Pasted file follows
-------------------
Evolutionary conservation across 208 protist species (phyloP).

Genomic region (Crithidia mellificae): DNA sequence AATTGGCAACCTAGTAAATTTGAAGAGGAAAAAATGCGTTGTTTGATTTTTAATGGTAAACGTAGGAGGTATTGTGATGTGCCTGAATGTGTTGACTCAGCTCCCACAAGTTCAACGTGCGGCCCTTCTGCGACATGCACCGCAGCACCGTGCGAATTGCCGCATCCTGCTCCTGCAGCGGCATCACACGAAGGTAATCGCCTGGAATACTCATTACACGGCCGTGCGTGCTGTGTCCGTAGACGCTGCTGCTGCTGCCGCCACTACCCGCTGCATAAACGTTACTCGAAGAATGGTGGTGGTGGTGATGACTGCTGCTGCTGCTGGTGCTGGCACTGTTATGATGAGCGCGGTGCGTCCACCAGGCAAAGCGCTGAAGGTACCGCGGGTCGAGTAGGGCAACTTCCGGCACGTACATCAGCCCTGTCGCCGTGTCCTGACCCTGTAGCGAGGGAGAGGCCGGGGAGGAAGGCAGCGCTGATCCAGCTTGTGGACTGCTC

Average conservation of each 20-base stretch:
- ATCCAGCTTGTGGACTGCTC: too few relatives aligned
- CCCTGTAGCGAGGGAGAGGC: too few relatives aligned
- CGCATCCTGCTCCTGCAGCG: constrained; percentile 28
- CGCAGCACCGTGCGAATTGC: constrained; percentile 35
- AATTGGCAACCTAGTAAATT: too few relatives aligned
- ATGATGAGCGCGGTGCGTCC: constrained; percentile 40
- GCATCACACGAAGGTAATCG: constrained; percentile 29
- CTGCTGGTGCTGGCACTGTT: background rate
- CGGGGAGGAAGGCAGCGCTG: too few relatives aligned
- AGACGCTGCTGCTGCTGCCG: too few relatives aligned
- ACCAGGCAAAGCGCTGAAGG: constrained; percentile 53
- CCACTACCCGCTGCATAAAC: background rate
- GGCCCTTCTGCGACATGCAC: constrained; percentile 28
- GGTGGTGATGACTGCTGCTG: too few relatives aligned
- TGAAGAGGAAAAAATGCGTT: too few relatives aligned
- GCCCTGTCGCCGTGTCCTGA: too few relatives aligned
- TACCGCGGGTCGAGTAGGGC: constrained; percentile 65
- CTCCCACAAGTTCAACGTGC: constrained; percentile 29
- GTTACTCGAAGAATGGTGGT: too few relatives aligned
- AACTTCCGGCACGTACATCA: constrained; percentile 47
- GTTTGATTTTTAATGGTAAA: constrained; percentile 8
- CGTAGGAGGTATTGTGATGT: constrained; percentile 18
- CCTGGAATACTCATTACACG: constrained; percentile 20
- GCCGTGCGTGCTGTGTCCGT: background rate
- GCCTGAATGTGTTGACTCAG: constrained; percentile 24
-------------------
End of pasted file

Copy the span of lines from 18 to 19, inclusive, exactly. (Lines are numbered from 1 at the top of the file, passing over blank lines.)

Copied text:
- TGAAGAGGAAAAAATGCGTT: too few relatives aligned
- GCCCTGTCGCCGTGTCCTGA: too few relatives aligned